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(Reference retrieved automatically from Web of Science through information on FAPESP grant and its corresponding number as mentioned in the publication by the authors.)

Conversion of the Amazon rainforest to agriculture results in biotic homogenization of soil bacterial communities

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Author(s):
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Rodrigues, Jorge L. M. [1] ; Pellizari, Vivian H. [2] ; Mueller, Rebecca [3] ; Baek, Kyunghwa [4] ; Jesus, Ederson da C. [5] ; Paula, Fabiana S. [2] ; Mirza, Babur [1] ; Hamaoui, Jr., George S. [4] ; Tsai, Siu Mui [6] ; Feigl, Brigitte [7] ; Tiedje, James M. [8] ; Bohannan, Brendan J. M. [3] ; Nuesslein, Klaus [4]
Total Authors: 13
Affiliation:
[1] Univ Texas Arlington, Dept Biol, Arlington, TX 76019 - USA
[2] Univ Sao Paulo, Inst Oceanog, BR-05508120 Sao Paulo - Brazil
[3] Univ Oregon, Inst Ecol & Evolut, Eugene, OR 97403 - USA
[4] Univ Massachusetts, Dept Microbiol, Amherst, MA 01003 - USA
[5] BR-23890000 Seropedica, RJ - Brazil
[6] Siu Mui Tsai, Embrapa Agrobiol, BR-23890000 Seropedica, RJ - Brazil
[7] Ctr Energia Nucl Agr, BR-13400970 Piracicaba, SP - Brazil
[8] Michigan State Univ, Ctr Microbial Ecol, E Lansing, MI 48824 - USA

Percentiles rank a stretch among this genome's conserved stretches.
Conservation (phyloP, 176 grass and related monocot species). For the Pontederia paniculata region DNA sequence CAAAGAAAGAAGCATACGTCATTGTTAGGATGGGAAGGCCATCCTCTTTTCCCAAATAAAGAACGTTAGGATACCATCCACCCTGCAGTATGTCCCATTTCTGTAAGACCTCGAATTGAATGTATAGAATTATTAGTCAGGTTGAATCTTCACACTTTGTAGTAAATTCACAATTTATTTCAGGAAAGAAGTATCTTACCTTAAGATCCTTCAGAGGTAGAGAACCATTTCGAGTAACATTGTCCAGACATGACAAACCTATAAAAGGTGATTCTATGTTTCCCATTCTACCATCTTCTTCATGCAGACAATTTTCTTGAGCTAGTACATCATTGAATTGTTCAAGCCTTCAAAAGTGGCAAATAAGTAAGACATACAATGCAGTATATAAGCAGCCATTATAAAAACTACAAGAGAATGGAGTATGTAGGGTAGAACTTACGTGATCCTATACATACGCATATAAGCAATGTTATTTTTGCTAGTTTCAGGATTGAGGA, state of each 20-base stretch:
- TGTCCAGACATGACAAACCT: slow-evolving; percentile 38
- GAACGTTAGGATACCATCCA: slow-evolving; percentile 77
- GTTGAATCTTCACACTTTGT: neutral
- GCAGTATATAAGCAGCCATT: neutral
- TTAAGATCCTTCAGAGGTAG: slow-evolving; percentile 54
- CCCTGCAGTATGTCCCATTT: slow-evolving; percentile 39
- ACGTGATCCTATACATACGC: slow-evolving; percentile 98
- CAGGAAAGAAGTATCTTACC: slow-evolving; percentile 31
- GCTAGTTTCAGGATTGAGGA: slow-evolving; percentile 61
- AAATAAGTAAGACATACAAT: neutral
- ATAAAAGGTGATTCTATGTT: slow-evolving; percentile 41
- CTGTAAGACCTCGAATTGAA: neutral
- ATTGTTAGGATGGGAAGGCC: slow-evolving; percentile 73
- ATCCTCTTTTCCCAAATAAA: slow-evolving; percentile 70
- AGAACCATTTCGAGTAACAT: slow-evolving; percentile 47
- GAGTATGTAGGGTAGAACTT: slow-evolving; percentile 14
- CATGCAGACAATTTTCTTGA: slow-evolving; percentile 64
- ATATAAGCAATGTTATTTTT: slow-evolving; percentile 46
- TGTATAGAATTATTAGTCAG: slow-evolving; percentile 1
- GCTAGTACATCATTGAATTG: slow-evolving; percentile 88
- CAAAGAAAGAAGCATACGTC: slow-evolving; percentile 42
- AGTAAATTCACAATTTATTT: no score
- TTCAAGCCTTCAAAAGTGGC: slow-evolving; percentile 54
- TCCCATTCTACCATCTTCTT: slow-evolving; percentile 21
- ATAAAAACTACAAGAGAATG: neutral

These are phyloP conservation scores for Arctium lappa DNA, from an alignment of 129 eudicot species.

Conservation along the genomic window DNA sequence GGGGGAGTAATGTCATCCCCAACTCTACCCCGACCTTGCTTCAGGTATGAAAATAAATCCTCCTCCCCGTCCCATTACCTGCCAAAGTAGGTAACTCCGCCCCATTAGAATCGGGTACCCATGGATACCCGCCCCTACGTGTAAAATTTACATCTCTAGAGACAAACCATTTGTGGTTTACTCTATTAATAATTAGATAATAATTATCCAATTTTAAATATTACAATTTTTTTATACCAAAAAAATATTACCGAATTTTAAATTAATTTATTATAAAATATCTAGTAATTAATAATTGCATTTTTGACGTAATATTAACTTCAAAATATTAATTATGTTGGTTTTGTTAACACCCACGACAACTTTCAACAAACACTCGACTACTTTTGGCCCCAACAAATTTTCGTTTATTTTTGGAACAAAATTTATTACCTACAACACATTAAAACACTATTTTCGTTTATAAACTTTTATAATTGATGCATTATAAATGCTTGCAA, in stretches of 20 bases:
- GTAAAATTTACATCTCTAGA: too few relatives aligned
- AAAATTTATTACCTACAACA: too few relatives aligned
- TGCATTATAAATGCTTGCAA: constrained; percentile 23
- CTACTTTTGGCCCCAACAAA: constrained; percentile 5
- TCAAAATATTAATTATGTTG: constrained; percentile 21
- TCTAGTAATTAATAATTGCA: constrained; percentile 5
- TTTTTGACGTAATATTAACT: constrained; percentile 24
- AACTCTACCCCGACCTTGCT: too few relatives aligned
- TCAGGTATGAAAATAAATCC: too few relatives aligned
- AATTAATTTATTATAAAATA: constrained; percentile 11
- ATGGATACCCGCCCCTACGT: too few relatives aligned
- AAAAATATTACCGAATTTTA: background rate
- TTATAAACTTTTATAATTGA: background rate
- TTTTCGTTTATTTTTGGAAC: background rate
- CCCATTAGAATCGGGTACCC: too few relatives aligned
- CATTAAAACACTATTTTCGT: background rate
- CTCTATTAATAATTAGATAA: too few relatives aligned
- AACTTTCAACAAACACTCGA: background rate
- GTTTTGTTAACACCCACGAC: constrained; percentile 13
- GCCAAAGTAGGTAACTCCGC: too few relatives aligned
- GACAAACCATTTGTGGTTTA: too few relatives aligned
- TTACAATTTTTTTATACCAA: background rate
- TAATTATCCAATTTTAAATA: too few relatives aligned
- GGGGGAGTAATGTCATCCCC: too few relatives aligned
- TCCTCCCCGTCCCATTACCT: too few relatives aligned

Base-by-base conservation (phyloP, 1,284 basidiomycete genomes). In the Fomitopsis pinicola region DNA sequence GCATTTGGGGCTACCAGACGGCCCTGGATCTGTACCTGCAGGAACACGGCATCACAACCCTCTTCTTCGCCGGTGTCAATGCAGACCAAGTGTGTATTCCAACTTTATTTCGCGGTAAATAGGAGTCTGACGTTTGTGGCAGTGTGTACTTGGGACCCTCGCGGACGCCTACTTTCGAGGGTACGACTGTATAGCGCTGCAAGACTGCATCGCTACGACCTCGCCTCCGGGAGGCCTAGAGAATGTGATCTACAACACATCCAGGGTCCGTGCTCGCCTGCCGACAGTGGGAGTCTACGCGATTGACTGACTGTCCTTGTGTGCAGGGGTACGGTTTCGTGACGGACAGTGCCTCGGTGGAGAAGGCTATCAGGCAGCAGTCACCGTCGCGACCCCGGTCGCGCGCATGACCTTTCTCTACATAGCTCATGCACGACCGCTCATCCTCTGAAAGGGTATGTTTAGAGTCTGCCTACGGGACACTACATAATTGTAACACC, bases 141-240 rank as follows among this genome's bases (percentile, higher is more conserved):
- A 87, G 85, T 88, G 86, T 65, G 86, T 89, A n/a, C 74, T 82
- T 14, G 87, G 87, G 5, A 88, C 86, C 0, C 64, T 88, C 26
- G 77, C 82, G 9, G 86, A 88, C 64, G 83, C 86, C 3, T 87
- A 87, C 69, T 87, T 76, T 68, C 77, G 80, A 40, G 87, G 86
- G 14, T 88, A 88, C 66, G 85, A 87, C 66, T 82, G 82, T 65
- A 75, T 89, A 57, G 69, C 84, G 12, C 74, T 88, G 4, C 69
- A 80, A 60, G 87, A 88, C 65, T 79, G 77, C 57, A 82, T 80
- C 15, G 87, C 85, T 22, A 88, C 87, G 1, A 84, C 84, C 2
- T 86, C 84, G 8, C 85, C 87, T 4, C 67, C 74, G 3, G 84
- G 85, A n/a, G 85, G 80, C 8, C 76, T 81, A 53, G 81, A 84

Total Affiliations: 8
Document type: Journal article
Source: PROCEEDINGS OF THE NATIONAL ACADEMY OF SCIENCES OF THE UNITED STATES OF AMERICA; v. 110, n. 3, p. 988-993, JAN 15 2013.
Web of Science Citations: 171
Abstract

The Amazon rainforest is the Earth's largest reservoir of plant and animal diversity, and it has been subjected to especially high rates of land use change, primarily to cattle pasture. This conversion has had a strongly negative effect on biological diversity, reducing the number of plant and animal species and homogenizing communities. We report here that microbial biodiversity also responds strongly to conversion of the Amazon rainforest, but in a manner different from plants and animals. Local taxonomic and phylogenetic diversity of soil bacteria increases after conversion, but communities become more similar across space. This homogenization is driven by the loss of forest soil bacteria with restricted ranges (endemics) and results in a net loss of diversity. This study shows homogenization of microbial communities in response to human activities. Given that soil microbes represent the majority of biodiversity in terrestrial ecosystems and are intimately involved in ecosystem functions, we argue that microbial biodiversity loss should be taken into account when assessing the impact of land use change in tropical forests. (AU)

FAPESP's process: 08/58114-3 - Monitoring the microbial diversity and functional activities in response to land-use changes and deforestation under soybean and sugarcane cultivations
Grantee:Tsai Siu Mui
Support type: Research Program on Global Climate Change - Thematic Grants